headquarters in 1991 in Orkney Road, Karratha. The planned move from Hedland to
Karratha would cause noteworthy political unrest and ill feeling in the years to
The regiments fifth
troop, F Troop was raised in late 1991 after the arrival in town of Lieutenant
Bruce Tisdell who was a serving member of the Western Australian Police Force. The Regiment was
reorganised in 1992 and surveillance squadrons were raised with the 1180
meridian separating squadron areas. East Squadron comprised a headquarters in Hedland
with troops in Hedland and Newman and a patrol located at Marble Bar.
West Squadron comprised a headquarters in Karratha with troops in Karratha, Tom
Price, Carnarvon and Pannawonica / Onslow. The squadrons were redesignated 1 and
2 Squadron latter in 1992 and B Troop was allocated to 1 Squadron. Also raised
in 1992 was the Operational Support Squadron that encompassed the Quartermaster
Troop, Transport, Workshop and Medical Sections.
The raising of the
squadron headquarters significantly changed the way business was conducted. Up
until this time the troops had reported directly to regimental headquarters with
the training warrant officers in most cases performing the duties of the troop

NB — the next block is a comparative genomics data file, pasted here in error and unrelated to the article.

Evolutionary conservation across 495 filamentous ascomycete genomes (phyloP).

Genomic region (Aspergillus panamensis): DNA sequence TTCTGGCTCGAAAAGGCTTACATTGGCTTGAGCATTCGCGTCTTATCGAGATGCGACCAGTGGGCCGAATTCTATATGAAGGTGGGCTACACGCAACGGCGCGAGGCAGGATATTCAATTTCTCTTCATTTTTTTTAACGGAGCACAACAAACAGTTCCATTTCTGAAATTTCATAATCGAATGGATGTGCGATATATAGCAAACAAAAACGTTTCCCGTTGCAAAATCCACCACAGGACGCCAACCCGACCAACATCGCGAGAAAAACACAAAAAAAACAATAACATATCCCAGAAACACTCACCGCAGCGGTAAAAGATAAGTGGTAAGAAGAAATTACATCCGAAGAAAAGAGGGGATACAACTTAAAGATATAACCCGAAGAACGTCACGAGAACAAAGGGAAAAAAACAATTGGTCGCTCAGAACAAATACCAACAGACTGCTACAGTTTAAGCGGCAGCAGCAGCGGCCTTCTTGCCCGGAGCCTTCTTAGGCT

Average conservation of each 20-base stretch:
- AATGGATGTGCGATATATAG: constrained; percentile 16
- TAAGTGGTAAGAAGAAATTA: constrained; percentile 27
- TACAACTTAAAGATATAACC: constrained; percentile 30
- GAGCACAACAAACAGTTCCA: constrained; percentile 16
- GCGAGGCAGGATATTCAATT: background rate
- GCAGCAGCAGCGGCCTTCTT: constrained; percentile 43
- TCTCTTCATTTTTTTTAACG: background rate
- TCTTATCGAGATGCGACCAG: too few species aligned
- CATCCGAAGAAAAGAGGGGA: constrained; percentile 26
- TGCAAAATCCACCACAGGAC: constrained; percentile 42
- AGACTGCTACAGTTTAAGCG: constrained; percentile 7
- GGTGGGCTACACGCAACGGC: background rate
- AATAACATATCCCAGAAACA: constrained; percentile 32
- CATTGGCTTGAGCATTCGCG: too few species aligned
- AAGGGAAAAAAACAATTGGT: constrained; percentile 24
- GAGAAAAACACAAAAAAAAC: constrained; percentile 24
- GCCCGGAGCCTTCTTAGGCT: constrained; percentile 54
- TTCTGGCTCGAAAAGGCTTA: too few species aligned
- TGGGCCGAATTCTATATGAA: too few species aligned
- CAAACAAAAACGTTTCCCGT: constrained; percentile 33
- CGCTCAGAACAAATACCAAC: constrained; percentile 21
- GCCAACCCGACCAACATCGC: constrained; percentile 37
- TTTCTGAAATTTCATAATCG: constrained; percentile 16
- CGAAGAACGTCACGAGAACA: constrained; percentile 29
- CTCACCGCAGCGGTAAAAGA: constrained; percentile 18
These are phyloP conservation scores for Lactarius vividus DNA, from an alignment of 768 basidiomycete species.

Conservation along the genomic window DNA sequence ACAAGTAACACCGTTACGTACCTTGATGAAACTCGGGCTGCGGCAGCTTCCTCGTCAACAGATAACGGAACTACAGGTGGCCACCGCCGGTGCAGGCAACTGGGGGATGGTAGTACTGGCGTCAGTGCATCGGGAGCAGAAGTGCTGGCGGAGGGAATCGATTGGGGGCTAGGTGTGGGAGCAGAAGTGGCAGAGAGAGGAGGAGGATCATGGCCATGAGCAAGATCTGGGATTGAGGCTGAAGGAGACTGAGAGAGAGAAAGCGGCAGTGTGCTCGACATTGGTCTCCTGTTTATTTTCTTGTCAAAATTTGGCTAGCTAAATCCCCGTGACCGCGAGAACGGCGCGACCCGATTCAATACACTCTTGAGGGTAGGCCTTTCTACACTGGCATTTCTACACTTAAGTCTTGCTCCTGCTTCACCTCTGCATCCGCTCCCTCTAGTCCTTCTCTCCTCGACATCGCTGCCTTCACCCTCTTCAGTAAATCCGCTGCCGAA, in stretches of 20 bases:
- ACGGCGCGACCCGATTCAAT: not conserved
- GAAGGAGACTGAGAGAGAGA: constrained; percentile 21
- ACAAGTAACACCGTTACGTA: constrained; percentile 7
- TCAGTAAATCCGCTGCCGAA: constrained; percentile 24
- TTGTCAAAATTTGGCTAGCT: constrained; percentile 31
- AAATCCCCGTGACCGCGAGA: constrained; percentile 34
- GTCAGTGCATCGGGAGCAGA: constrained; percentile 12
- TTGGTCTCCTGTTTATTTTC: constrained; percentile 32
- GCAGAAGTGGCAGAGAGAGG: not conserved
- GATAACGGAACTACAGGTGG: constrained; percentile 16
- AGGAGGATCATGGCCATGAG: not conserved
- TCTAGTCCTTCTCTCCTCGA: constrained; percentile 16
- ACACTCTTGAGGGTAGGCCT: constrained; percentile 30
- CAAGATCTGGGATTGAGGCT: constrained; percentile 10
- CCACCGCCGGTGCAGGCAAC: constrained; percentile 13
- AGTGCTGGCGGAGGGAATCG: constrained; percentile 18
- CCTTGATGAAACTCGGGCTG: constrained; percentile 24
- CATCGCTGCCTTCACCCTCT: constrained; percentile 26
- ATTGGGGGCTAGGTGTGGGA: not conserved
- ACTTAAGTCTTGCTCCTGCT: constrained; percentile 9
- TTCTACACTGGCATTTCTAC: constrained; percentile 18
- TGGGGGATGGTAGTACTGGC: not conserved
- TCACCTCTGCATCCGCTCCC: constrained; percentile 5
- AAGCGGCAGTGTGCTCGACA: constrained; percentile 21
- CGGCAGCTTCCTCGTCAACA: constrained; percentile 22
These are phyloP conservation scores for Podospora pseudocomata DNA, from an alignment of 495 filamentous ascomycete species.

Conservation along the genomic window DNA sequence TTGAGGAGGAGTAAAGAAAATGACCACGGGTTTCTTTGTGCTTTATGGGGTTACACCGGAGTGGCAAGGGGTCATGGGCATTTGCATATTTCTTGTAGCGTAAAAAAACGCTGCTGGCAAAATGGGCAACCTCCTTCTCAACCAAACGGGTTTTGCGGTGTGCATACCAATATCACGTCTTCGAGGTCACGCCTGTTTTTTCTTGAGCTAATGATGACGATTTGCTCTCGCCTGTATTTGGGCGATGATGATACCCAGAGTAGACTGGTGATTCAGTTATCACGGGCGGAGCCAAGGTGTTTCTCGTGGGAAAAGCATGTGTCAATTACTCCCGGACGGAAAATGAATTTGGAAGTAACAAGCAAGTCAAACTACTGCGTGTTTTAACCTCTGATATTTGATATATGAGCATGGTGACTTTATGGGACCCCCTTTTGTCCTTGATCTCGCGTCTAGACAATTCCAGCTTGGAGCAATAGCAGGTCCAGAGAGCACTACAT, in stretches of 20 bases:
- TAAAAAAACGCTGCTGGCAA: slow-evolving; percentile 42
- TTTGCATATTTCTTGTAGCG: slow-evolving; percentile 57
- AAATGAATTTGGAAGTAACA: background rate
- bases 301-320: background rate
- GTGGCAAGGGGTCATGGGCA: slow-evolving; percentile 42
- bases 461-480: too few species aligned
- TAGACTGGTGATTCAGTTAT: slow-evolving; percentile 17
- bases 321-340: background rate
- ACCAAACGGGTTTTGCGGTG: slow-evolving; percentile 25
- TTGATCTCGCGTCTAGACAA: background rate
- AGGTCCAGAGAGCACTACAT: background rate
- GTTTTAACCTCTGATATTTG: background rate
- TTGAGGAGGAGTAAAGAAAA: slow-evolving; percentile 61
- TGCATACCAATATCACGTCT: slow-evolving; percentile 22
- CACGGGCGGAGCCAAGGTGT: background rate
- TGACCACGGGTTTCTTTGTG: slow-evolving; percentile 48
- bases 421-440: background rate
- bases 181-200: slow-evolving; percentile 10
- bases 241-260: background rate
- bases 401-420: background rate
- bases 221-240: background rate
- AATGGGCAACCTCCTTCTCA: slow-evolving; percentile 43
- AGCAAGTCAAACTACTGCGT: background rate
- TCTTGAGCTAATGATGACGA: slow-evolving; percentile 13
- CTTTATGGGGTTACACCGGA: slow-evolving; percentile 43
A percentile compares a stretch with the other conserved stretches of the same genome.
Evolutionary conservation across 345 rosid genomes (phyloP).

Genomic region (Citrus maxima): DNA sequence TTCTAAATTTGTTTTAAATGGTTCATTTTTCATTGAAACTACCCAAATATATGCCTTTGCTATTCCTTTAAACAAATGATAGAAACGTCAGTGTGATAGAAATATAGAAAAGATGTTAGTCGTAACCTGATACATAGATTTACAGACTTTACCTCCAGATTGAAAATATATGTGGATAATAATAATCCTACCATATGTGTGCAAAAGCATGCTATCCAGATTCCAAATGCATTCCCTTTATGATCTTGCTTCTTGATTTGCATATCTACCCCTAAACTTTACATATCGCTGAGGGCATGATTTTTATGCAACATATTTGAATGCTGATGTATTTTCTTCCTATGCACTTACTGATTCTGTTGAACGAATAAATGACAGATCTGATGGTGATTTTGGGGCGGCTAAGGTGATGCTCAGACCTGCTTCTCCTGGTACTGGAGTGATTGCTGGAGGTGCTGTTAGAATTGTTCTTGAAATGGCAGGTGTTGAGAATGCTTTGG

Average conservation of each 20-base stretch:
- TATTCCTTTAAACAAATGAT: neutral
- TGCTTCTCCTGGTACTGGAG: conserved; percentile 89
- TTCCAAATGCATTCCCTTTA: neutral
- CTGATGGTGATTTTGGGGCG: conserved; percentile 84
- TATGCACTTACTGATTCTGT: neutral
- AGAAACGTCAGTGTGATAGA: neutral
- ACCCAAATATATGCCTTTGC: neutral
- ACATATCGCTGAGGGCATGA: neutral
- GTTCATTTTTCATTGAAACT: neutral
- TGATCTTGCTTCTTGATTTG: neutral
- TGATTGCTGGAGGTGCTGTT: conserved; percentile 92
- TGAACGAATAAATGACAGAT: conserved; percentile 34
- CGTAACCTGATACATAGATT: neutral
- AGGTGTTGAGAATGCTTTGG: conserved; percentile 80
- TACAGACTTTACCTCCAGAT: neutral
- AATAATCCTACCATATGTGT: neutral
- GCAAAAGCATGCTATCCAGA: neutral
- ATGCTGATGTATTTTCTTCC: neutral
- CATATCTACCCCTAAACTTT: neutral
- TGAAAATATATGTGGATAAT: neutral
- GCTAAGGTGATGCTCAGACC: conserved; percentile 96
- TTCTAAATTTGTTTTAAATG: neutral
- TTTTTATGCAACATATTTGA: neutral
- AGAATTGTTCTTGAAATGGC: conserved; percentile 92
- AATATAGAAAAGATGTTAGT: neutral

During F Troop's early
years training was conducted by members of 2 Squadron HQ with weapons and stores
transported from Karratha. A home for the troop was located in 1992 at 30
Harding Street. This venue was extensively developed by the troop. The initial
intent for F Troop was to combine manpower at Pannawonica and Onslow, but the
Onslow side of the troop faded away in 1993.
1993 heralded the
movement of Regimental Headquarters to Karratha and D Troop to a facility in
Wilson Street, Port Hedland.
In January the
headquarters staff settled into Karratha and occupied temporary facilities in
Anderson Street in the Karratha industrial area while the purpose designed
facilities were built. The Land Commander, Major General M.C. Blake AO, MC
officially opened the completed facility on 14 August 1993.
The regiment was